“LIBRARIAN – HAPPY EASTER X”, just three words and a signature X was all it took to once again open one of Britain’s most intriguing literary mysteries of the 21st century. In November 2000, a pair of notebooks belonging to Charles Darwin, went missing during a “routine request” and photo shoot at Cambridge University Library’s Special Collections Strong Rooms.
Leather-bound and marked “B” and “C,” one of the notebooks contains a sketch by Darwin of his ‘Tree of Life’ theory. According to the BBC report on the story, “The notepads date from the late 1830s after Darwin had returned from the Galapagos Islands. On one page, he drew a spindly sketch of a tree, which helped inspire his theory of evolution and more than 20 years later would become a central theory in his groundbreaking work On the Origin of Species.”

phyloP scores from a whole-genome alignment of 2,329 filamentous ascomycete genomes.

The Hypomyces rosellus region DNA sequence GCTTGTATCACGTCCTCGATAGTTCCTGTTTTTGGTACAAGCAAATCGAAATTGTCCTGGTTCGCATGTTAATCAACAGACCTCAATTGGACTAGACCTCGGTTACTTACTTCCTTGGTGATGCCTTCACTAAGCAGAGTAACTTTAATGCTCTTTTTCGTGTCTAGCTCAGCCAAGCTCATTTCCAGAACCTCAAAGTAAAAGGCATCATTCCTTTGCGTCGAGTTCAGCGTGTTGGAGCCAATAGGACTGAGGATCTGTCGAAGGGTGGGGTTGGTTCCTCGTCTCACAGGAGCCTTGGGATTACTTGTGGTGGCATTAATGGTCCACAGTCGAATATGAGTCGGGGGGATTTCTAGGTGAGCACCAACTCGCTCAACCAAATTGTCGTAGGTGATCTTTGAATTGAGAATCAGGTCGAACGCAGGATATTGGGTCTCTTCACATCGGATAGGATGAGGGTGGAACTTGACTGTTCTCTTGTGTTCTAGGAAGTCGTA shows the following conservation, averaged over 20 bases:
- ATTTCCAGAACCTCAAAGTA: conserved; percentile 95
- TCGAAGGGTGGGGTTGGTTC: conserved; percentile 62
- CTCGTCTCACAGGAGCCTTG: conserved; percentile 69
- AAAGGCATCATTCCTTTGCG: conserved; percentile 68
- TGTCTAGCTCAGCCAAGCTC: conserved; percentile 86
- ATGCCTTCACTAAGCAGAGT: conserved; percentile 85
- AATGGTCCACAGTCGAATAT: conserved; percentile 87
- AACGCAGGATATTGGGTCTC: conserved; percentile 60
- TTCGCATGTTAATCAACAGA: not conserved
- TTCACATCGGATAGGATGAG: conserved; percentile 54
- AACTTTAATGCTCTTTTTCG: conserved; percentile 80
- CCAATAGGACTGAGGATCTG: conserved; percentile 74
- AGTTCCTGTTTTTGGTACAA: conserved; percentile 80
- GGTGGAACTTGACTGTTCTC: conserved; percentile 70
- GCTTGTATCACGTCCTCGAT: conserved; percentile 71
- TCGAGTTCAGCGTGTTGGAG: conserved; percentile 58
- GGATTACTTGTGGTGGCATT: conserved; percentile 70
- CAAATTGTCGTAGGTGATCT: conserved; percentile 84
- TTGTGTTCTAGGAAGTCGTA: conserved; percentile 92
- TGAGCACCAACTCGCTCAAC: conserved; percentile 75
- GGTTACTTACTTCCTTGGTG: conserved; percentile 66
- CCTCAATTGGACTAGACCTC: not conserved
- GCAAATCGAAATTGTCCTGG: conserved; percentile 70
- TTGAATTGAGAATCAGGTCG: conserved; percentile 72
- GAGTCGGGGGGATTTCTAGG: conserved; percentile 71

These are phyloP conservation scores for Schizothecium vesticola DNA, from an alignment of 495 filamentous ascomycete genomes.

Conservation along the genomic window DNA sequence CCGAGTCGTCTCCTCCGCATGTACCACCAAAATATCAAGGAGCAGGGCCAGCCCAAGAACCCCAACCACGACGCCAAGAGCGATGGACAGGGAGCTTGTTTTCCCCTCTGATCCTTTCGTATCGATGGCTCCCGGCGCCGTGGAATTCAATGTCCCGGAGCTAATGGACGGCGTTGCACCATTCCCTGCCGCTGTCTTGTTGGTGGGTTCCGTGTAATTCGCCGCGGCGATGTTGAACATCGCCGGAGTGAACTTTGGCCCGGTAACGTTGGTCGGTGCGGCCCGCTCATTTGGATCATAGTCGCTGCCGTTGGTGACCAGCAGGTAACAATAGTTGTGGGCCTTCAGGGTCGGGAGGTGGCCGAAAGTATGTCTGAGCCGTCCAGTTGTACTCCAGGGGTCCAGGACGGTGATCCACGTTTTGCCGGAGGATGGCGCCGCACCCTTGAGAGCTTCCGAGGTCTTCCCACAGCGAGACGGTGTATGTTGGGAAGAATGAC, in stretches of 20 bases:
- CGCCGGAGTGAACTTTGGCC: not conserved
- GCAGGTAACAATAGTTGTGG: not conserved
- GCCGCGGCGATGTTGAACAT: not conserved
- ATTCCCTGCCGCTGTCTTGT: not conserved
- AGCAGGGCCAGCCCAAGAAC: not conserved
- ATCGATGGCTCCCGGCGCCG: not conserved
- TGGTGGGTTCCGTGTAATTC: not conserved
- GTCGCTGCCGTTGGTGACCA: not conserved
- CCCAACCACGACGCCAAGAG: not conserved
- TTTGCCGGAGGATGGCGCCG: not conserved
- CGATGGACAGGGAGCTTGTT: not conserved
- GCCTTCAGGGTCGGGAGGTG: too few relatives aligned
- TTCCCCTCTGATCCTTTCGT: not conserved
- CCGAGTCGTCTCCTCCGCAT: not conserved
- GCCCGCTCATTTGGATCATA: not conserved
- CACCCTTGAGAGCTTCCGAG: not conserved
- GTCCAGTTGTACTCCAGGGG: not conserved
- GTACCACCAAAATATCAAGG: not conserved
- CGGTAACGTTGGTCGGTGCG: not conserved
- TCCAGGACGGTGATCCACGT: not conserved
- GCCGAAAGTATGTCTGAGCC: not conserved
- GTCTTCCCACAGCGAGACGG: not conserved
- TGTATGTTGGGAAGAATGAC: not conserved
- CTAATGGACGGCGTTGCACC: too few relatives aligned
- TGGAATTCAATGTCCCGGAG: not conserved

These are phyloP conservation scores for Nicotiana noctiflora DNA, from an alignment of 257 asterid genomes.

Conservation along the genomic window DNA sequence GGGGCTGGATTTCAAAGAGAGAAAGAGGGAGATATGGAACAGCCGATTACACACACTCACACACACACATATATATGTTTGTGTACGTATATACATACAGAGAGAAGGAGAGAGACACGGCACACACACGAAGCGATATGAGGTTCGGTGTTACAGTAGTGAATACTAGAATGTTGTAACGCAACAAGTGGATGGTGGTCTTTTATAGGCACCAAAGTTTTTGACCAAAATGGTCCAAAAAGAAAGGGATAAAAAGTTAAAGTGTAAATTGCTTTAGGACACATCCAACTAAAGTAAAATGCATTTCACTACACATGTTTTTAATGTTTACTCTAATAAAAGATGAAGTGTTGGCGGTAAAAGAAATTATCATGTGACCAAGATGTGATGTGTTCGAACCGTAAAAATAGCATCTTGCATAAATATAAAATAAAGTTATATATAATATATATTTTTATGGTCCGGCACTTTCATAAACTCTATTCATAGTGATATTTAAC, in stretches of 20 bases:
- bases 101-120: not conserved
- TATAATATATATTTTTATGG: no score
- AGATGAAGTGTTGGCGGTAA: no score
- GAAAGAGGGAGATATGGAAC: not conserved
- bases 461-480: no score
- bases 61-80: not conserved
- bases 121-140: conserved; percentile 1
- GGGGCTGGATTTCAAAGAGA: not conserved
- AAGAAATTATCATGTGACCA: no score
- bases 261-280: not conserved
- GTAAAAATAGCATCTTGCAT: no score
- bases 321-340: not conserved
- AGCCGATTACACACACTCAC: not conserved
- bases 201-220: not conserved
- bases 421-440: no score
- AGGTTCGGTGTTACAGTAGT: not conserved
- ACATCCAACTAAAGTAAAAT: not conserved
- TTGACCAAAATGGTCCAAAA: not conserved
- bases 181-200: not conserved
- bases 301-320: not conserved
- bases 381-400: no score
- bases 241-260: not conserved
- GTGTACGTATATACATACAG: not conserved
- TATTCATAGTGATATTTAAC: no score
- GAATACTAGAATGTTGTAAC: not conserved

The notebooks were discovered to be missing during a routine check, prompting an extensive search of the library’s shelves and archives in case of a misshelving. After over a decade of detailed combing, and with no clues as to their whereabouts, they were eventually declared missing, presumed stolen.
A BBC article in 2020 highlighted the books’ disappearance, prompting an international campaign by the library requesting assistance in their return. “This is the time to just safely, even anonymously, get in touch,” said librarian Dr Jessica Gardner. “It’s those new leads we’re looking for, with the help of the police, in order to help recover these for the nation.”
This month, more than over twenty years after initially going missing, the notebooks were returned in baffling fashion: packed plastic wrap and a pink gift bag, with a cryptic note printed on brown paper. The mystery remains: who took the notebooks and who returned them.